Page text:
*--III iii 12 Critical Note: if we are to successfully communicate with each other on Locke’s view, then, not only do we need to have similar particular ideas (similar simple ideas), but we also need to abstract similarly!  This poses a problem not only within groups of similar individuals, but between diverse groups.  In her “East Versus West: One Sees Big Picture, Other Is Focused,” Sharon Begley maintains that: “when you ask each [a Japanese and a Briton] to decide which two—a panda, a monkey and a banana go together.  The Japanese man selects the monkey and the banana; the Brit, the panda and the monkey. 

  ….“Human cognition is not everywhere the same,” concludes psychologist Richard Nisbett…in his…”The Geography of Thought: How Asians and Westerners think Differently…and Why.”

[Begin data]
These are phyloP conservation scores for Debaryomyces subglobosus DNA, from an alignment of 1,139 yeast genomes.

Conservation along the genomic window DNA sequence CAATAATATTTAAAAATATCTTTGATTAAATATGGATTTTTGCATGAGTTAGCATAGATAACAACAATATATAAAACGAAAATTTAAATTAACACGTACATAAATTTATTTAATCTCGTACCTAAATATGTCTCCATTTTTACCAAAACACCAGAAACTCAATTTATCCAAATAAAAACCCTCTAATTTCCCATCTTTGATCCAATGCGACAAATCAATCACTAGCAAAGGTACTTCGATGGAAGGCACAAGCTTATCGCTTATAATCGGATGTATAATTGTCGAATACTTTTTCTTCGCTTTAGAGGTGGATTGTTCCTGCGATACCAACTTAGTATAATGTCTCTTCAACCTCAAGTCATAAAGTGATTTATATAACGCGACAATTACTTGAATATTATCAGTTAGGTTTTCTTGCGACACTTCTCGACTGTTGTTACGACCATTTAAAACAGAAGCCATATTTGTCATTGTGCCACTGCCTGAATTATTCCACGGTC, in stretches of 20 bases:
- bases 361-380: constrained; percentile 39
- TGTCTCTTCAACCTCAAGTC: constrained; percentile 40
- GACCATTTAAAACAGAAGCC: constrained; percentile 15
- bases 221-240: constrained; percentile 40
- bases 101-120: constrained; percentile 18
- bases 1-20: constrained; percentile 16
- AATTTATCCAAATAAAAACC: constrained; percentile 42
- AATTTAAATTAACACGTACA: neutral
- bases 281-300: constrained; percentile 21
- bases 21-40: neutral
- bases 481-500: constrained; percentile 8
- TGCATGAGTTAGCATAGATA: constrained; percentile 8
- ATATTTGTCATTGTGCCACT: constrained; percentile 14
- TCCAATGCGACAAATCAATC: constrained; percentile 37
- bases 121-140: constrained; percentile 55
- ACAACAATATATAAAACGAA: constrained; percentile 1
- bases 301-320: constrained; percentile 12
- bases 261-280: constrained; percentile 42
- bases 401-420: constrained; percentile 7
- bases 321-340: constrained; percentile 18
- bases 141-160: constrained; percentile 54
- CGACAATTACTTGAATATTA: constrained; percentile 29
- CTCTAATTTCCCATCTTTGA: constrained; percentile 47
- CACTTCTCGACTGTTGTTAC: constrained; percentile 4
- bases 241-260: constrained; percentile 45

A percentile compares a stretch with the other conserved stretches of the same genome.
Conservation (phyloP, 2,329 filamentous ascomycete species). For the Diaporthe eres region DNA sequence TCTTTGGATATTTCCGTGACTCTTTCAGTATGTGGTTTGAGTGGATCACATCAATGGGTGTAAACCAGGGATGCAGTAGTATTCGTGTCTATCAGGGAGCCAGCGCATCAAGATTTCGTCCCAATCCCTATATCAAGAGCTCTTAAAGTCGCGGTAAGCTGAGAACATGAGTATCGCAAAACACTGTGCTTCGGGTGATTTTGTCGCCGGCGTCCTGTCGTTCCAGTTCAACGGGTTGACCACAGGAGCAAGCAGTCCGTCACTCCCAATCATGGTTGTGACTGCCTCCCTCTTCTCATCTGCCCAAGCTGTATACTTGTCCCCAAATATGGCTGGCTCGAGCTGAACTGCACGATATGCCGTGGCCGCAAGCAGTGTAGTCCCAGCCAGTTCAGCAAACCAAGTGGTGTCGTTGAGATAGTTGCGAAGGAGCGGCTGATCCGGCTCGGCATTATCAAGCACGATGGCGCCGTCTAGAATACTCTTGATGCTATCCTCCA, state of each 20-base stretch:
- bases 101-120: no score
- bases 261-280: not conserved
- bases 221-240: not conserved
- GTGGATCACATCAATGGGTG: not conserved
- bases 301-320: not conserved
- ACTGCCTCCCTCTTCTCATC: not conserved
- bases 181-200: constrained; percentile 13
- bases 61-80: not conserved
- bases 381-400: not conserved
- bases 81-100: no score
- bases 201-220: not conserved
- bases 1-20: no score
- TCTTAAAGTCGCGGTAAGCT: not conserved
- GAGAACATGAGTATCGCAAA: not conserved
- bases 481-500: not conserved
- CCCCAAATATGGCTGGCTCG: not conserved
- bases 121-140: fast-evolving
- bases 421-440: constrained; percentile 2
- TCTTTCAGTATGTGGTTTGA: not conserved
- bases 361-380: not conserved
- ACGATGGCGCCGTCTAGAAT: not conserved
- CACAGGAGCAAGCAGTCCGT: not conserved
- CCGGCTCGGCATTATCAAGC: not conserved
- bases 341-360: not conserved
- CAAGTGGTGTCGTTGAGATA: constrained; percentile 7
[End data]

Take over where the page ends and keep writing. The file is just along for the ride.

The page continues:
….As the MONKEY-PANDA example shows, Westerners typically see categories (animals) where Asians typically see relationships (monkeys eat bananas). 

  The cognitive differences start with basic sensory perception.  In one study, Michigan’s Taka Masuda showed Japanese and American students pictures of aquariums containing one big fast-moving fish, several other finned swimmers, plants, rock and bubbles.  What did the students recall?  The Japanese spontaneously remembered 60% more background elements than did the Americans.  They also referred twice as often to relationships involving background objects (“the little frog was above the pink rock”). 

  The differences were even more striking when the participants were asked which, of 96 objects had been in the scene.  When the test object was shown in the context of its original surroundings the Japanese did much better at remembering correctly whether they had seen it before.  For the Americans, including the background was no help, they had never even seen it.